The second time around, that fight was more successful, to a point. A bill to pause eviction proceedings for tenants awaiting rental assistance passed both chambers—but was then killed by Gov. Larry Hogan’s veto.
A second bill that successfully passed in the General Assembly after failing in 2021—requiring landlords who file evictions to prove they are properly licensed—also fell to the veto ax.
Advocates are gearing up for the 2023 legislative session, vowing to revisit unfinished business like the vetoed bills. A statement on RUM’s website sums things up succinctly: “Vetoes of legislation to improve rental assistance, reduce evictions, and weed out slumlords from our courts leave us with more to do. We’re up for the fight.”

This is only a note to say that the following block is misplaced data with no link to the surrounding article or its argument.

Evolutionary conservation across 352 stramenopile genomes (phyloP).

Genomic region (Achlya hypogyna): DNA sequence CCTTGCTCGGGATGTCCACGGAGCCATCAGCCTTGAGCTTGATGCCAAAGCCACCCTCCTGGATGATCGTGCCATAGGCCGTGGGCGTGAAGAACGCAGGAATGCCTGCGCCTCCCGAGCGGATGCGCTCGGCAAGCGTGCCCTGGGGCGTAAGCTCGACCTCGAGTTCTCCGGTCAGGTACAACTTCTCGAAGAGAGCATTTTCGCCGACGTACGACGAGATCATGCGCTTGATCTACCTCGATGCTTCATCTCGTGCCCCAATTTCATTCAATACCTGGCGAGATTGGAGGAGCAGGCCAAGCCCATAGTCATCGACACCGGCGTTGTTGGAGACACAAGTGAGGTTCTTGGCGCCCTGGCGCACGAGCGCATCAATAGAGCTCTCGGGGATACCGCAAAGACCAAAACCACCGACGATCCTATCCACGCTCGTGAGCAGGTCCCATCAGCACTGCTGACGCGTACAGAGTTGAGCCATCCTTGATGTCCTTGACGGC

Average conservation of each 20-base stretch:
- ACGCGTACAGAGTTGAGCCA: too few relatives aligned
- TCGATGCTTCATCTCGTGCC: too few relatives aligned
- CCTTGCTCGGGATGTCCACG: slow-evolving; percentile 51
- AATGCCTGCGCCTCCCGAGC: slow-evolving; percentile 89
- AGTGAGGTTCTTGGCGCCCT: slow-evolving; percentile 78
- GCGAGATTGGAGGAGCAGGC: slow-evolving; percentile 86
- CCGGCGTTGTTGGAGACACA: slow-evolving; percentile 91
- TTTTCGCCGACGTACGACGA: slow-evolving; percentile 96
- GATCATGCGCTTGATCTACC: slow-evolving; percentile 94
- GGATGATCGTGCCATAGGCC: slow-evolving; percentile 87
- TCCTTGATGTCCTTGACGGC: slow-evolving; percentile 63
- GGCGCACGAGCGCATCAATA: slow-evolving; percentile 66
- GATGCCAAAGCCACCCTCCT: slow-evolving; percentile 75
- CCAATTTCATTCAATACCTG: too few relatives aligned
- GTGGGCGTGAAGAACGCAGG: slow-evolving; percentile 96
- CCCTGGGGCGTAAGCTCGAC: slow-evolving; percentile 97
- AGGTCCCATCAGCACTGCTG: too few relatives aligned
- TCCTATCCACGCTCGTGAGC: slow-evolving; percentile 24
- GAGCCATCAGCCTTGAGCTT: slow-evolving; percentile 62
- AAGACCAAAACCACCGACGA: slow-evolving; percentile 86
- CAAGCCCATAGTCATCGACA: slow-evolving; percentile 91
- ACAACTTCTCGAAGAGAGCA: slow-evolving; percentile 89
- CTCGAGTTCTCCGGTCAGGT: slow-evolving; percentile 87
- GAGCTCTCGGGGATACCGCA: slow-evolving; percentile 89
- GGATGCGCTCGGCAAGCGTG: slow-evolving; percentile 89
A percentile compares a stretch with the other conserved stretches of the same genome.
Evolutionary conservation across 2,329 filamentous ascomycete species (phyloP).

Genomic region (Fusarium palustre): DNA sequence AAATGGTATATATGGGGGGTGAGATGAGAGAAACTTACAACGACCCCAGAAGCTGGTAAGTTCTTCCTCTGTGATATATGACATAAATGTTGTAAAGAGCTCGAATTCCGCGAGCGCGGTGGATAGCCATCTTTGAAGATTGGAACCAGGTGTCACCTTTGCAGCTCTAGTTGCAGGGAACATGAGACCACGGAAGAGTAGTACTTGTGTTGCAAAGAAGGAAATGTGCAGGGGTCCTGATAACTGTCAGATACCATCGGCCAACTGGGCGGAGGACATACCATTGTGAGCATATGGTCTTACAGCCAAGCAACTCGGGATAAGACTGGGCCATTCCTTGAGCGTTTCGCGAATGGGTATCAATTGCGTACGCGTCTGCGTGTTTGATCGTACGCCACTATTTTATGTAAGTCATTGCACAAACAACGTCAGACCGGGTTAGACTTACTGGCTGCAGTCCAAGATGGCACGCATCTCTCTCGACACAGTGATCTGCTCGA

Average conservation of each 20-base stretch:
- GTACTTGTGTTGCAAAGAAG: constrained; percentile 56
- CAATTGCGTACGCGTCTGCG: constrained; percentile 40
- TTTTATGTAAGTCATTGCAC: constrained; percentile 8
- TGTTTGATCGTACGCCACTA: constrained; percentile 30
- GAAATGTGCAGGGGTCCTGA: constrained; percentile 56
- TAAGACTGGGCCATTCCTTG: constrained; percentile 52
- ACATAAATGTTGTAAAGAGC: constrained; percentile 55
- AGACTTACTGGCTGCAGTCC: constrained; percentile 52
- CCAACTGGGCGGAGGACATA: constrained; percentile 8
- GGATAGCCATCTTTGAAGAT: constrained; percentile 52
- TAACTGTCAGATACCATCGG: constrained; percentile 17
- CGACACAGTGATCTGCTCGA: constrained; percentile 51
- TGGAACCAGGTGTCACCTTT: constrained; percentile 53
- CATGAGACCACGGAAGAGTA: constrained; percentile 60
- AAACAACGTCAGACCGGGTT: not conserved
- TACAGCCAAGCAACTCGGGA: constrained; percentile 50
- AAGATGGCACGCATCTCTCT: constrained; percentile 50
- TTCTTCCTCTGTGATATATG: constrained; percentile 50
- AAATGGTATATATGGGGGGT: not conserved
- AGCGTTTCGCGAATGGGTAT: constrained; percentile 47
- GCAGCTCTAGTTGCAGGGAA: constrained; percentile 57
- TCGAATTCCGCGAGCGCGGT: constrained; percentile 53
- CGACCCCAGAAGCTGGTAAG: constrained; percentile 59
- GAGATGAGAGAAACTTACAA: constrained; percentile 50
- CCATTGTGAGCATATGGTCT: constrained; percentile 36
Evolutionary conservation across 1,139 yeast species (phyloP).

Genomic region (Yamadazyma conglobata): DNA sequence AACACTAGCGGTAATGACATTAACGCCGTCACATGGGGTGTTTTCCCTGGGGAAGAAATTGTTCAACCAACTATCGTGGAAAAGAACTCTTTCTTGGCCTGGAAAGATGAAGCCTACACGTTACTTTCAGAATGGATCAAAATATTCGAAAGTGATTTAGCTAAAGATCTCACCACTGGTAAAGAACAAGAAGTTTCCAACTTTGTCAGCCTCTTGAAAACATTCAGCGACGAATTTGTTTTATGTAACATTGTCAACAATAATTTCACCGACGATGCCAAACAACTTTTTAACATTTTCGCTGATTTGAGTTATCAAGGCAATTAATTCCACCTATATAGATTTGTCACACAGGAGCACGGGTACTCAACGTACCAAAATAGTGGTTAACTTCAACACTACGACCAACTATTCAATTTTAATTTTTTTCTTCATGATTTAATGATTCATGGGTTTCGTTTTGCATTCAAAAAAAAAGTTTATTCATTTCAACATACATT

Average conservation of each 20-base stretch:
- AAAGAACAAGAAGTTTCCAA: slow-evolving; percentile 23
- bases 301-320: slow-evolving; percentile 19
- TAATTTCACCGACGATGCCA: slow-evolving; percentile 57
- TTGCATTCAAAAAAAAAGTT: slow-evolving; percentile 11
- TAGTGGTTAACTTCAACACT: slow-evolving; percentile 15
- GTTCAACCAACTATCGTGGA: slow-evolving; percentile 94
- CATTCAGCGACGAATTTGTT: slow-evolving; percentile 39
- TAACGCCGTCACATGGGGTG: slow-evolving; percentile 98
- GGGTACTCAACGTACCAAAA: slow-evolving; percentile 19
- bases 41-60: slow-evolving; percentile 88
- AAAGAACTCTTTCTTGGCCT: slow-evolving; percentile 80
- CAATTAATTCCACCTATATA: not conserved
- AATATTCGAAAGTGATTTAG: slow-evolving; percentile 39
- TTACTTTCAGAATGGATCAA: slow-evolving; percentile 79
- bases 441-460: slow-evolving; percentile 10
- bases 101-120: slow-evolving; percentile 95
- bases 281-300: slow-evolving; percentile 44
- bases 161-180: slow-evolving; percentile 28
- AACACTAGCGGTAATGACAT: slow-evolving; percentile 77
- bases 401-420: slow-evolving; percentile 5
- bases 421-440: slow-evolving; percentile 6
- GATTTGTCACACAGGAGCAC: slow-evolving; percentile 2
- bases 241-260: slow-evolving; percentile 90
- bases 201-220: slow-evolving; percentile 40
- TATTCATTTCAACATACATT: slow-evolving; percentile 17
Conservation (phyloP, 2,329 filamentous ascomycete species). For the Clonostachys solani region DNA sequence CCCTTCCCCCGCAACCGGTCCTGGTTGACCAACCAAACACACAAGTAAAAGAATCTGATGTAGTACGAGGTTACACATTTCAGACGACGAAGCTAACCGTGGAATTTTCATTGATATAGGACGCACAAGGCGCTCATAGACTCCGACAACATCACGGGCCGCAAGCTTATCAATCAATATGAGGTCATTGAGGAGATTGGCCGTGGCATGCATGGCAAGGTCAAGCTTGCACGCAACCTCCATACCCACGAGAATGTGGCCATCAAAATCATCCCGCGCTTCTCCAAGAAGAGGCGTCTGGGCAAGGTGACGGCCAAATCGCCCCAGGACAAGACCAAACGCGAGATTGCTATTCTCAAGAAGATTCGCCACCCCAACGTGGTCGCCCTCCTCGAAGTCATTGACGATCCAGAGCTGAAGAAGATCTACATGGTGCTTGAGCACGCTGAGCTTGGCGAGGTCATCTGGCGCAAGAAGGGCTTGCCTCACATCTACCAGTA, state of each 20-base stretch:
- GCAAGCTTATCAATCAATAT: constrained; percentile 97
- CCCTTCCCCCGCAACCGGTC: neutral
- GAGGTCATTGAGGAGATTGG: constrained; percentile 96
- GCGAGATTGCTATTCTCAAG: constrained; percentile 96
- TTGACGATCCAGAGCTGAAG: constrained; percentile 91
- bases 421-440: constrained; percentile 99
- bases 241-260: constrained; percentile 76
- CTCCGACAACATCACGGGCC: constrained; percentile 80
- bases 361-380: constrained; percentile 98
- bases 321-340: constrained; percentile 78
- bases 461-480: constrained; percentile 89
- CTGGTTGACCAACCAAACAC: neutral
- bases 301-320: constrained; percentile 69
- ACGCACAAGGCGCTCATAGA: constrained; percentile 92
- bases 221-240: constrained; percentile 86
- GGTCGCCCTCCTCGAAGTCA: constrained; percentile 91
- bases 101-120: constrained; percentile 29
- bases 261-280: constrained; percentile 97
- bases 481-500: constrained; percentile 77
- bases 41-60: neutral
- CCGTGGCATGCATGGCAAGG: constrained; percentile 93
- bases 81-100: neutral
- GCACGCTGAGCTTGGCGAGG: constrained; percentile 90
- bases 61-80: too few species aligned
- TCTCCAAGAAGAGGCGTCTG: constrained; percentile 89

Shah expects momentum to continue and new goals to emerge, especially as rents have continued to increase. “The inability to pay rent is hitting more and more people,” he says. “To date, we hadn’t prioritized rent stabilization—that’s the hardest fight you can take on—but the organizers and renters are now working for that.”
It’s a cyclical path, advocates know, and often uphill. Reflecting on the 2022 session, Shah says, “We’re always at a disadvantage. Many of the legislators are landlords. They themselves have financial interests in property and in eviction. In the negotiation room before a hearing, there’s a very vocal faction saying, ‘You’re going to destroy housing, hurt tenants, hurt landlords.’ So to get this far is important and successful.”